Many are eager to switch to value-based pricing but have no idea where to begin. This is a 3-step guide on how to gradually implement value-based pricing in your agency or freelance business.
This isn’t our first article on value-based pricing, nor our last. We’ve previously published a comprehensive guide to value-based pricing. If you want to get more details about the how of value-based pricing, and not its implementation, I recommend you read it first (as well as our huge FAQ). That article has many concrete tips and ideas on how to gain insight into client needs. But I think it falls short on explaining how to implement value-based pricing in an existing business. That’s why I decided to write this.
Gradually Implementing Value-Based Pricing in an Agency or Freelance Business
The best way to make a big change is in small steps. A well-known truth in agile software development is how small changes can, if happening over and over (iteratively), make huge a difference. Just like the way a river wears down a ridge over the millennia forming a canyon, small changes to how you operate your business will have an impact. Needless to say, it happens much faster than endless water molecules and sand grinding against rock. This is thanks to effects that are compounding and reinforcing each other.
Step 1: Don’t Fix What Ain’t Broken, Start Using Value-Based Pricing on a Small Scale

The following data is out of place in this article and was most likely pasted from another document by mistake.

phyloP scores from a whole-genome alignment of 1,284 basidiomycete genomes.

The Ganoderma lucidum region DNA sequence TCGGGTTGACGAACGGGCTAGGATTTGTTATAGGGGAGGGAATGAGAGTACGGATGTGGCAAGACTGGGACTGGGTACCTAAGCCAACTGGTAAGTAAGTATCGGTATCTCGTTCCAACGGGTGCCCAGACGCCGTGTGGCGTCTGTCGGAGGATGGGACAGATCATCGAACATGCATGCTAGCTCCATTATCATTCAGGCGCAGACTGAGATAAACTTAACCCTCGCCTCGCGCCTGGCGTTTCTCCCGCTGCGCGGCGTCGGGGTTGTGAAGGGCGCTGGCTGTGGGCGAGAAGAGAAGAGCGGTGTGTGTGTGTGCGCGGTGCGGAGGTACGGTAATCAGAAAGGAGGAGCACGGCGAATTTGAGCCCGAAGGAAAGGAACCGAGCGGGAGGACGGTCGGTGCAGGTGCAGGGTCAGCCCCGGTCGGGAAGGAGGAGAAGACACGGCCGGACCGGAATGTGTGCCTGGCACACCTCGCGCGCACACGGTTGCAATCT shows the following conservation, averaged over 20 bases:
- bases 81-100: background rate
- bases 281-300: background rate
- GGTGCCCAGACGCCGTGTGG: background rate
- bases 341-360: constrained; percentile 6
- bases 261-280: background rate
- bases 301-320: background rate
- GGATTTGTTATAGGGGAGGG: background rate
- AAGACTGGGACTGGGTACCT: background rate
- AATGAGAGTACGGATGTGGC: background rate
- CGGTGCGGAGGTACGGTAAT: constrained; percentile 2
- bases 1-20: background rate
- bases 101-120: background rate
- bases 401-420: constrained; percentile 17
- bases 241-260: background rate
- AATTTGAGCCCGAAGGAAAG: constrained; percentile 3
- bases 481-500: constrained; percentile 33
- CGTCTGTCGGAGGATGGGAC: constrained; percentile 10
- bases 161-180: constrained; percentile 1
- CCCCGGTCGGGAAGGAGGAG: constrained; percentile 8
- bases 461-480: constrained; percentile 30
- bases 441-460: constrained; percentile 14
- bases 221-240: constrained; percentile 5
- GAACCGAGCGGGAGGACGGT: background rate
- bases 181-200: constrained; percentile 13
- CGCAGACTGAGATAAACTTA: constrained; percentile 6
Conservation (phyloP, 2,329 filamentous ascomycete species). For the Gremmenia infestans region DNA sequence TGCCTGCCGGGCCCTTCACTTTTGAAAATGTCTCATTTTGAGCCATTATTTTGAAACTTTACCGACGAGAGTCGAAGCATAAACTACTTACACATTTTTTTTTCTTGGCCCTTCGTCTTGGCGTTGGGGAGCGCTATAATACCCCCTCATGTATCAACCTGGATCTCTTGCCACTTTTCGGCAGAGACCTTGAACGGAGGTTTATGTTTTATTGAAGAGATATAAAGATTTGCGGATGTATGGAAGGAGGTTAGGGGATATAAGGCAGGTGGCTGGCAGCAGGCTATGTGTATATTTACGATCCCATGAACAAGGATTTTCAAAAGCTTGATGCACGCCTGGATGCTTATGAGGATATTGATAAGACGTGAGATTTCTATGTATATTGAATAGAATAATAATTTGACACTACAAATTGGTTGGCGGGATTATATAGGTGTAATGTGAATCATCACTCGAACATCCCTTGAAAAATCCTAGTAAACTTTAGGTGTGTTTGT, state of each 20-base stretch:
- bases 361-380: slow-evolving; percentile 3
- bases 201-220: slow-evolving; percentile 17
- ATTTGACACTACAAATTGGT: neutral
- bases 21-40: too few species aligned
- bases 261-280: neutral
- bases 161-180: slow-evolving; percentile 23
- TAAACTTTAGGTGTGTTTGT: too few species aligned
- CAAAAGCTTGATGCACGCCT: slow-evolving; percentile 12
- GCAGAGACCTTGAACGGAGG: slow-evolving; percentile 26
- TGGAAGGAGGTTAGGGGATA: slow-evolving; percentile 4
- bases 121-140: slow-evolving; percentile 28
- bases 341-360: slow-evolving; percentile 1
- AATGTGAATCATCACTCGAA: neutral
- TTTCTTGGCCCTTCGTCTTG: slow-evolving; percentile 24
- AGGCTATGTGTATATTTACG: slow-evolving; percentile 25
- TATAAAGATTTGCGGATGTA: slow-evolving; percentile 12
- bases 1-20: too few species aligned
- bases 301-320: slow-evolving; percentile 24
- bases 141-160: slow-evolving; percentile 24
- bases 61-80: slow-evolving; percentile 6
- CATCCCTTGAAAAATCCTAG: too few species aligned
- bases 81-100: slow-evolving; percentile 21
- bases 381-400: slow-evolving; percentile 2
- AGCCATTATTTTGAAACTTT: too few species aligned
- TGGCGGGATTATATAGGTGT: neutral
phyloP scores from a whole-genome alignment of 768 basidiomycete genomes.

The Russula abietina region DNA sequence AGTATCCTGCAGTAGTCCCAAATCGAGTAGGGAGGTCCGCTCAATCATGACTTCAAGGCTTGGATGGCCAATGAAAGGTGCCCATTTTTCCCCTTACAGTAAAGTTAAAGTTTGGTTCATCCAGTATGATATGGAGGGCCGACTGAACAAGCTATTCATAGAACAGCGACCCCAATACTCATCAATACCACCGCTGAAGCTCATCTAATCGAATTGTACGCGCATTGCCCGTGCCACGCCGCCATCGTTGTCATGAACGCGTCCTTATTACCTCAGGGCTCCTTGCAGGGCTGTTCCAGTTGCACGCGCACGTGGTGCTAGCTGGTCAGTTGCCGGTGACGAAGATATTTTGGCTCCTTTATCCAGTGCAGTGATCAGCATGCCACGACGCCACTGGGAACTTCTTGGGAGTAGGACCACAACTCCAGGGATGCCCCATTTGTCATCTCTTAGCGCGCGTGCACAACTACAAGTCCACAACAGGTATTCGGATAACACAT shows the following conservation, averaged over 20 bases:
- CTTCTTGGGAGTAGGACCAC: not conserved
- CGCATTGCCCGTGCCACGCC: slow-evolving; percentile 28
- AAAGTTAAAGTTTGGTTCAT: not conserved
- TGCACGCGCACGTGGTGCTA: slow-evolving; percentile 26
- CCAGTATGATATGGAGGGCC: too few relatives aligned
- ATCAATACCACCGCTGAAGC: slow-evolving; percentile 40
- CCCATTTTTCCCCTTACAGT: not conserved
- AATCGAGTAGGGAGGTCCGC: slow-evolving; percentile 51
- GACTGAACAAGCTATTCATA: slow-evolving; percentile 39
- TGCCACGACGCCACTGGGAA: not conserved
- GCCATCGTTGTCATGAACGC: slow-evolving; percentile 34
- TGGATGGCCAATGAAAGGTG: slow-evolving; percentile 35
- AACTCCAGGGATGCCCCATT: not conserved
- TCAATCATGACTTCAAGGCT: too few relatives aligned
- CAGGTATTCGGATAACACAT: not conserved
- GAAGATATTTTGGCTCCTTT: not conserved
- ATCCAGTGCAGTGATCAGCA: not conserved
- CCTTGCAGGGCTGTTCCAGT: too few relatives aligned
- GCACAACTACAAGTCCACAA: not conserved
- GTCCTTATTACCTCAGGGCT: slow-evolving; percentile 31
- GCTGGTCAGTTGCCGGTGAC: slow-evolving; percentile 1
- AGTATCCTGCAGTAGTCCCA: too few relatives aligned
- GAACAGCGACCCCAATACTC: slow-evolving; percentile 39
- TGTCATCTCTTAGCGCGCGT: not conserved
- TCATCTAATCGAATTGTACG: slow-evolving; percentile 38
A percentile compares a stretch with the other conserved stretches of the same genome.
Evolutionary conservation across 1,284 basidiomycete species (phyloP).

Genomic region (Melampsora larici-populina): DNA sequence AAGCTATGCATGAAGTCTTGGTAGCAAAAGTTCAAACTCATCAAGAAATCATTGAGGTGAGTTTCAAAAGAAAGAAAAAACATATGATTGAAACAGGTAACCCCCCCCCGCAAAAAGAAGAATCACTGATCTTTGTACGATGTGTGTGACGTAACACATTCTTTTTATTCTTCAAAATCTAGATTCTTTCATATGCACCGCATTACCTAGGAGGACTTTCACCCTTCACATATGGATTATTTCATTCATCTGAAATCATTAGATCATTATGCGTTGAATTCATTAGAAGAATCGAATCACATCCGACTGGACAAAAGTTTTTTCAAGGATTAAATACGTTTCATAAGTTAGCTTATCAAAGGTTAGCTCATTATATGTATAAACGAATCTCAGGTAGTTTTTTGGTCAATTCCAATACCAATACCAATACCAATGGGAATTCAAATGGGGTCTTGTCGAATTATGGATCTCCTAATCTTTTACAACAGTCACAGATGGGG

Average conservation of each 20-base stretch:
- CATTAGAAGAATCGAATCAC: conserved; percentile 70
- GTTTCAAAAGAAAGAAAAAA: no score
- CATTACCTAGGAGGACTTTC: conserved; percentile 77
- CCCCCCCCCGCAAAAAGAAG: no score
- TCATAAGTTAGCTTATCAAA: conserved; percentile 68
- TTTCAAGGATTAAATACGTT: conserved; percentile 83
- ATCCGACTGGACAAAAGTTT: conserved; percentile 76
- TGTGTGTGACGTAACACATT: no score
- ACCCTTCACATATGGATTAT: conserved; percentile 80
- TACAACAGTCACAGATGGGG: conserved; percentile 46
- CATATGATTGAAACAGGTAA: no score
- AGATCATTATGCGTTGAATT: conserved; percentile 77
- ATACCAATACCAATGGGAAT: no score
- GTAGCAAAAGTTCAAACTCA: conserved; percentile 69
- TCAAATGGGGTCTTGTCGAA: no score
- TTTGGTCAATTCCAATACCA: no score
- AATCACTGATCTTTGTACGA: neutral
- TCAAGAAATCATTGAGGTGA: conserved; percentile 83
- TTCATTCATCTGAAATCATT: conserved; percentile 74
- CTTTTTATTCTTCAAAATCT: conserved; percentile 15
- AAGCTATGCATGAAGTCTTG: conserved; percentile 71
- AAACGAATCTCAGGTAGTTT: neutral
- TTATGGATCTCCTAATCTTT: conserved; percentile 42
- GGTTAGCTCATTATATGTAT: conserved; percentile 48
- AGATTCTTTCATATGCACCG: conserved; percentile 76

First of all, you are where you are for a reason. Much of what you do is clearly right so there’s no need to throw out the baby with the bathwater, so to speak. Stick with what you do for now and bring change to well-chosen part of your business.
Introduce Value-Based Pricing to One Warm Lead
I recommend trying value-based pricing with one new potential buyer who has, on their own accord, chosen to approach you. Buyers who take the initiative have realized what you can do for them and are acting on that conviction. They are very warm leads will likely trust your judgment and be happy to do whatever you propose.
When pricing based on value, it’s important to understand the buyer’s sense of value. In other words, how much they’re willing to pay. The easiest way to understand how much a buyer is willing to pay is through conversations. These conversations take place during the “diagnostic” stage of the sales process. To reinforce the client’s sense of value, it’s important to act consultative and ask questions, rather than making statements.
Reducing Information Asymmetry Through Conversations
These conversations simplify value-based pricing by reducing what economists refer to as “asymmetrical information:”
“Customers will try to conceal from you how much they value your services and what they are willing to pay for them. This is especially true of professional buyers, such as procurement. Economists refer to asymmetrical information as information concerning a transaction that is unequally shared between the parties to the transaction.” – Ron Baker in Implementing Value-Pricing
While many buyers will not tell you outright how much they value your services, there are other ways to glean this information. Arriving at a number requires a bit of detective work. Here are some questions you can ask that help reduce asymmetrical information:
- What do you expect from us?
- What is your business model? How do you make a profit?
- How will the services we provide add value to your customers?
- Which of our offerings is of the highest value to you?
- Who is the next best alternative (competitor) to us/me?